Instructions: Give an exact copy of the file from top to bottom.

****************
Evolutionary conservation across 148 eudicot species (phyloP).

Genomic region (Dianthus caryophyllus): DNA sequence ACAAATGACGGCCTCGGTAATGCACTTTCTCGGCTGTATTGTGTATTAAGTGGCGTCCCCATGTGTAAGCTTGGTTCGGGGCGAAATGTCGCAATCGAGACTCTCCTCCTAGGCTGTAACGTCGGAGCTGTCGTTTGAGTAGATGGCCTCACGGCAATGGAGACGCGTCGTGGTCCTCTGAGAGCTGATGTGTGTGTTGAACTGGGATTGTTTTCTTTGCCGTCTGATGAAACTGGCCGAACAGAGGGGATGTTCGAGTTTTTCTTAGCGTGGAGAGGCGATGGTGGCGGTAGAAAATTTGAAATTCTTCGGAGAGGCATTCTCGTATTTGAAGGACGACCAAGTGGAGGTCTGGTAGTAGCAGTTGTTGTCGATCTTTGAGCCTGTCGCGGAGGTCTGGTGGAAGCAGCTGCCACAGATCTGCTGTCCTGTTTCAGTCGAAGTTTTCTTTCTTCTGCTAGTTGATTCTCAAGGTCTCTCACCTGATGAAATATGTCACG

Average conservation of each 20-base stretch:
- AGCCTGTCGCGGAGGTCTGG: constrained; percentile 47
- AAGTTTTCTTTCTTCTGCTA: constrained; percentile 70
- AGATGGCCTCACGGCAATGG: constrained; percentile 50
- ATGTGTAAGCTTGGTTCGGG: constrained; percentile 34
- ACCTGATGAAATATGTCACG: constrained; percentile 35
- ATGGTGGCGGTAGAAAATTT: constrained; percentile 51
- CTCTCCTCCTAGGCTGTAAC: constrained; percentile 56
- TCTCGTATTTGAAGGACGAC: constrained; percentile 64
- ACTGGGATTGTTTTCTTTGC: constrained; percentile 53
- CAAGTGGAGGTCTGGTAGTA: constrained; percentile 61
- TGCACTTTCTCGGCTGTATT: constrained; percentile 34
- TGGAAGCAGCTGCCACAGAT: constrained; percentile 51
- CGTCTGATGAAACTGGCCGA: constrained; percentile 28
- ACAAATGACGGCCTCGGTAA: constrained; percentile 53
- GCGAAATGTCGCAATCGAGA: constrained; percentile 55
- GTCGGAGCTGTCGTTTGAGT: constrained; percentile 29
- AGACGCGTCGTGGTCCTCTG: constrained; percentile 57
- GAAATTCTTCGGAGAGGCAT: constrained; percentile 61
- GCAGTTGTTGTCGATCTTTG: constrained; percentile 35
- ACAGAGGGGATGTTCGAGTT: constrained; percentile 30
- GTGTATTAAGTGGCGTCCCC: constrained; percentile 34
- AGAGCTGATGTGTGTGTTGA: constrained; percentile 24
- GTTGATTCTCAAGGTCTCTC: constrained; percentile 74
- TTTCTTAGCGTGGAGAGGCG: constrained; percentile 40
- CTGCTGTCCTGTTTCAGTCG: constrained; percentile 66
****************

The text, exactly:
Evolutionary conservation across 148 eudicot species (phyloP).

Genomic region (Dianthus caryophyllus): DNA sequence ACAAATGACGGCCTCGGTAATGCACTTTCTCGGCTGTATTGTGTATTAAGTGGCGTCCCCATGTGTAAGCTTGGTTCGGGGCGAAATGTCGCAATCGAGACTCTCCTCCTAGGCTGTAACGTCGGAGCTGTCGTTTGAGTAGATGGCCTCACGGCAATGGAGACGCGTCGTGGTCCTCTGAGAGCTGATGTGTGTGTTGAACTGGGATTGTTTTCTTTGCCGTCTGATGAAACTGGCCGAACAGAGGGGATGTTCGAGTTTTTCTTAGCGTGGAGAGGCGATGGTGGCGGTAGAAAATTTGAAATTCTTCGGAGAGGCATTCTCGTATTTGAAGGACGACCAAGTGGAGGTCTGGTAGTAGCAGTTGTTGTCGATCTTTGAGCCTGTCGCGGAGGTCTGGTGGAAGCAGCTGCCACAGATCTGCTGTCCTGTTTCAGTCGAAGTTTTCTTTCTTCTGCTAGTTGATTCTCAAGGTCTCTCACCTGATGAAATATGTCACG

Average conservation of each 20-base stretch:
- AGCCTGTCGCGGAGGTCTGG: constrained; percentile 47
- AAGTTTTCTTTCTTCTGCTA: constrained; percentile 70
- AGATGGCCTCACGGCAATGG: constrained; percentile 50
- ATGTGTAAGCTTGGTTCGGG: constrained; percentile 34
- ACCTGATGAAATATGTCACG: constrained; percentile 35
- ATGGTGGCGGTAGAAAATTT: constrained; percentile 51
- CTCTCCTCCTAGGCTGTAAC: constrained; percentile 56
- TCTCGTATTTGAAGGACGAC: constrained; percentile 64
- ACTGGGATTGTTTTCTTTGC: constrained; percentile 53
- CAAGTGGAGGTCTGGTAGTA: constrained; percentile 61
- TGCACTTTCTCGGCTGTATT: constrained; percentile 34
- TGGAAGCAGCTGCCACAGAT: constrained; percentile 51
- CGTCTGATGAAACTGGCCGA: constrained; percentile 28
- ACAAATGACGGCCTCGGTAA: constrained; percentile 53
- GCGAAATGTCGCAATCGAGA: constrained; percentile 55
- GTCGGAGCTGTCGTTTGAGT: constrained; percentile 29
- AGACGCGTCGTGGTCCTCTG: constrained; percentile 57
- GAAATTCTTCGGAGAGGCAT: constrained; percentile 61
- GCAGTTGTTGTCGATCTTTG: constrained; percentile 35
- ACAGAGGGGATGTTCGAGTT: constrained; percentile 30
- GTGTATTAAGTGGCGTCCCC: constrained; percentile 34
- AGAGCTGATGTGTGTGTTGA: constrained; percentile 24
- GTTGATTCTCAAGGTCTCTC: constrained; percentile 74
- TTTCTTAGCGTGGAGAGGCG: constrained; percentile 40
- CTGCTGTCCTGTTTCAGTCG: constrained; percentile 66